How well did the female leaders respond to the COVID-19 pandemic?

The world is currently going through a dilemma as everyone is looking for examples of true leadership in a crisis. All the main stakeholders from around the world seem to fail to coup with the current situation created by outbreak of COVID-19.

However, female leaders are stepping up to show the world how to manage the atrocity that we all have been going through.

Angela Merkel, the Chancellor of Germany, stood up early and calmly told her countrymen that this was a serious bug that would infect up to 70% of the population. “It’s serious,” she said, “take it seriously.” She did, so they did too. Testing began right from the get-go. Germany jumped right over the phases of denial, anger and disingenuousness we’ve seen elsewhere. The country’s numbers are far below its European neighbors, and there are signs they may be able to start loosening restrictions relatively soon.

Among the first and the fastest moves was Tsai Ing-wen’s in Taiwan. Back in January, at the first sign of a new illness, she introduced 124 measures to block the spread, without having to resort to the lockdowns that have become common elsewhere. She is now sending 10 million face masks to the US and Europe. Tsai managed what CNN has called “among the world’s best” responses, keeping the epidemic under control, still reporting only six deaths.

Iceland, under the leadership of Prime Minister Katrín Jakobsdóttir, is offering free coronavirus testing to all its citizens and will become a key case study in the true spread and fatality rates of COVID-19. Most countries have limited testing for people with active symptoms. Iceland is going the whole hog. In proportion to its population, the country has already screened five times as many people as South Korea has, and instituted a thorough tracking system that means they haven’t had to lockdown… or shut schools.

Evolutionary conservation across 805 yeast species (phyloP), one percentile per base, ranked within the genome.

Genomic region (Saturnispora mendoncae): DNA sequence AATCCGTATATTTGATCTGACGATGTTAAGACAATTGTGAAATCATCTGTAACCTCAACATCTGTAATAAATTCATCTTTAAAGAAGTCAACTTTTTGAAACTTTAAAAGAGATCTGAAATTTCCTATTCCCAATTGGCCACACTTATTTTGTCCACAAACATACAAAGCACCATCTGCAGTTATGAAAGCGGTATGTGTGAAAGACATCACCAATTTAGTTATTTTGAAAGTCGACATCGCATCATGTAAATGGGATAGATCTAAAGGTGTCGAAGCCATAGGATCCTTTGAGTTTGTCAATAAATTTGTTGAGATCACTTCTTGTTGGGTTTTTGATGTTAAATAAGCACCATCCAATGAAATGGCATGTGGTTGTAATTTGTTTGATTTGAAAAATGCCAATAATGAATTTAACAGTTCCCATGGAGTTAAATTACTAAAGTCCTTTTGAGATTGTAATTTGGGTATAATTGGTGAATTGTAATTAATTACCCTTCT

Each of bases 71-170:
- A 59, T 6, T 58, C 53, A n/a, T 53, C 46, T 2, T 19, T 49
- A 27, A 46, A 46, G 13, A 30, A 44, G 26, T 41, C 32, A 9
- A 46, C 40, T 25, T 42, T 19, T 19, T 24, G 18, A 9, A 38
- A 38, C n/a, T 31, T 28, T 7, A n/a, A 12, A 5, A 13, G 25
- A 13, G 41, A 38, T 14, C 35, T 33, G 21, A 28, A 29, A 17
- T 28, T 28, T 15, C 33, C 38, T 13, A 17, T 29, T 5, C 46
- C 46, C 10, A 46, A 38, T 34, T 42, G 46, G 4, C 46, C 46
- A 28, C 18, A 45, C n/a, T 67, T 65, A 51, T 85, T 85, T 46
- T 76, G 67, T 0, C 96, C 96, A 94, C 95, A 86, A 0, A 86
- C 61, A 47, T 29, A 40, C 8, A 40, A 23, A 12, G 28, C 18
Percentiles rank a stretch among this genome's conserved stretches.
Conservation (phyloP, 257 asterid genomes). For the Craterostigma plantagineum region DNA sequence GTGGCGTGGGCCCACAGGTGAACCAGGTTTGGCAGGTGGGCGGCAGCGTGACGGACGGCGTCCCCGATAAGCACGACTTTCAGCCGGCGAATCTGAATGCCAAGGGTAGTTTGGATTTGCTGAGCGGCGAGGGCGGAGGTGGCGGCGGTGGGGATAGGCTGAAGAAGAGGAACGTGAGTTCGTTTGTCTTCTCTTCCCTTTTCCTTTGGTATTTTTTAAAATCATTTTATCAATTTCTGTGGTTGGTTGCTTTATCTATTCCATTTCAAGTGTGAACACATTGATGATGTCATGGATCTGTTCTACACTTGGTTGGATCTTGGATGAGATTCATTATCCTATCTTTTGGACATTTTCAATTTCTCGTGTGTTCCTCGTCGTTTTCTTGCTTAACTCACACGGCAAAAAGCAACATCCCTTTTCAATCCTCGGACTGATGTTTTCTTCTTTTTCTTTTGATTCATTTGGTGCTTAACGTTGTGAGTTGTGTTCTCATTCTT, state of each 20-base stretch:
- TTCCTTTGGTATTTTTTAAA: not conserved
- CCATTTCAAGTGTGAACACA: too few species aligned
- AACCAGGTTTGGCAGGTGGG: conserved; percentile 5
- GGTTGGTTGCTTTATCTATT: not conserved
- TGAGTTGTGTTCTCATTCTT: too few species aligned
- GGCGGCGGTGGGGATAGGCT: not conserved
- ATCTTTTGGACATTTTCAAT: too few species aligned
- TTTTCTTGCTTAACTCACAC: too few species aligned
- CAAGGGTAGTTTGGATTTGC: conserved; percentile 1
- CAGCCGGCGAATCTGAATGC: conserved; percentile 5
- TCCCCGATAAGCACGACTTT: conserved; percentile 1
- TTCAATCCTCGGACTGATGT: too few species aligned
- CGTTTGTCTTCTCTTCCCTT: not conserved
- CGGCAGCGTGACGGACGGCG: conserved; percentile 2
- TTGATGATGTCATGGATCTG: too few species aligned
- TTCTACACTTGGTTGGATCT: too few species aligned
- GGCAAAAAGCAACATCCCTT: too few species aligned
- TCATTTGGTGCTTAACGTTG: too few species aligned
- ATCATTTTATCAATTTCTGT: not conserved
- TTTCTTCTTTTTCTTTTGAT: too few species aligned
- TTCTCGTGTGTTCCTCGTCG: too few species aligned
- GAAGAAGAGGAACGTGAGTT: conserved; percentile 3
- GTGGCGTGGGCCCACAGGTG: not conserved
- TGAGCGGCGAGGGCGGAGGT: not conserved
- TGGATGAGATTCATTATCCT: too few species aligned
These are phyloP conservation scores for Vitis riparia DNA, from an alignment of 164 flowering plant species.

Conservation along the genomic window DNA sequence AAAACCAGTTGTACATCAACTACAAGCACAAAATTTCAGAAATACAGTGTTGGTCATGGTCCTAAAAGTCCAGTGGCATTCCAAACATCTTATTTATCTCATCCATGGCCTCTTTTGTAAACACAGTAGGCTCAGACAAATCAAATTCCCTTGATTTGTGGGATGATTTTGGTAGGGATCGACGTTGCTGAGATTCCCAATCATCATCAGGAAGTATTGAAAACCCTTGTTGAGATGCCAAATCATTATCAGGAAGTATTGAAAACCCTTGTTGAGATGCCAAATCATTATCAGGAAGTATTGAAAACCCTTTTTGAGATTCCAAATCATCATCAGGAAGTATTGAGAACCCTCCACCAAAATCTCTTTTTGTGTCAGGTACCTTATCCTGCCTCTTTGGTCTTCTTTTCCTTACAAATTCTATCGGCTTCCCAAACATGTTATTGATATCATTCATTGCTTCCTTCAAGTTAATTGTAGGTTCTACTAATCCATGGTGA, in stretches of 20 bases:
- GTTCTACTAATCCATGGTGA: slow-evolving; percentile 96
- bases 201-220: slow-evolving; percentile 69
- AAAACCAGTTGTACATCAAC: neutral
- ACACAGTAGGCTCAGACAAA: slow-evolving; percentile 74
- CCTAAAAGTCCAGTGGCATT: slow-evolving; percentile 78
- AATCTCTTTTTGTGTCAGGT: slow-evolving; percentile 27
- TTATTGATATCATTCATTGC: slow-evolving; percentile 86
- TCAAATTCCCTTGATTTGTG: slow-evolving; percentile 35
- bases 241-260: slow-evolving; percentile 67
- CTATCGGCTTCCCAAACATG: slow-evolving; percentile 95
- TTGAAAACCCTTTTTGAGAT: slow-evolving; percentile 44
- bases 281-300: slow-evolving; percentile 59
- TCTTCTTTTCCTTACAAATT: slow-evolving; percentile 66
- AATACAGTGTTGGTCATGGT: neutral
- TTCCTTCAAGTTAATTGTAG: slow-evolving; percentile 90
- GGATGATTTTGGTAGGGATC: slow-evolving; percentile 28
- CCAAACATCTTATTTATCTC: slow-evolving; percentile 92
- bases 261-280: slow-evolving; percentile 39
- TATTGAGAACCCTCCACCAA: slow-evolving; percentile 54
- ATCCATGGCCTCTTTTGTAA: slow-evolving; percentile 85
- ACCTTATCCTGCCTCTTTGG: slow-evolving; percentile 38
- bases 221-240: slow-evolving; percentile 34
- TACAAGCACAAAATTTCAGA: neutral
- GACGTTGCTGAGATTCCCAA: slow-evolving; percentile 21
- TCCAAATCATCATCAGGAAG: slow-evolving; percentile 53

Sanna Marin became the world’s youngest head of state when she was elected last December in Finland. It took a millennial leader to spearhead using social media influencers as key agents in battling the coronavirus crisis. Recognizing that not everyone reads the press, they are inviting influencers of any age to spread fact-based information on managing the pandemic.

Norway’s Prime Minister, Erna Solberg, had the innovative idea of using television to talk directly to her country’s children. She was building on the short, 3-minute press conference that Danish Prime Minister Mette Frederiksen had held a couple of days earlier. Solberg held a dedicated press conference where no adults were allowed. She responded to kids’ questions from across the country, taking time to explain why it was OK to feel scared. The originality and obviousness of the idea take one’s breath away. How many other simple, humane innovations would more female leadership unleash?

The empathy and care which all of these female leaders have showered seem to be something from an alternate universe than the one we have been breathing in. Their words and commitment on videos show how they are close to the heart of their people. Who knew leaders could sound like this? Now we do.

Now, compare these leaders and stories with the so-called big shot strongmen. The leadership by men is seeing using the crisis to gain authoritarianism: blame-“others”, capture-the-judiciary, demonize-the-journalists, and blanket their country in I-will-never-retire darkness (Trump, Bolsonaro, Obrador, Modi, Imran, Duterte, Orban, Putin, Netanyahu…).

These women leaders are case study sightings of the seven leadership traits men may want to learn from women. It’s time we recognized it and elected more of it.

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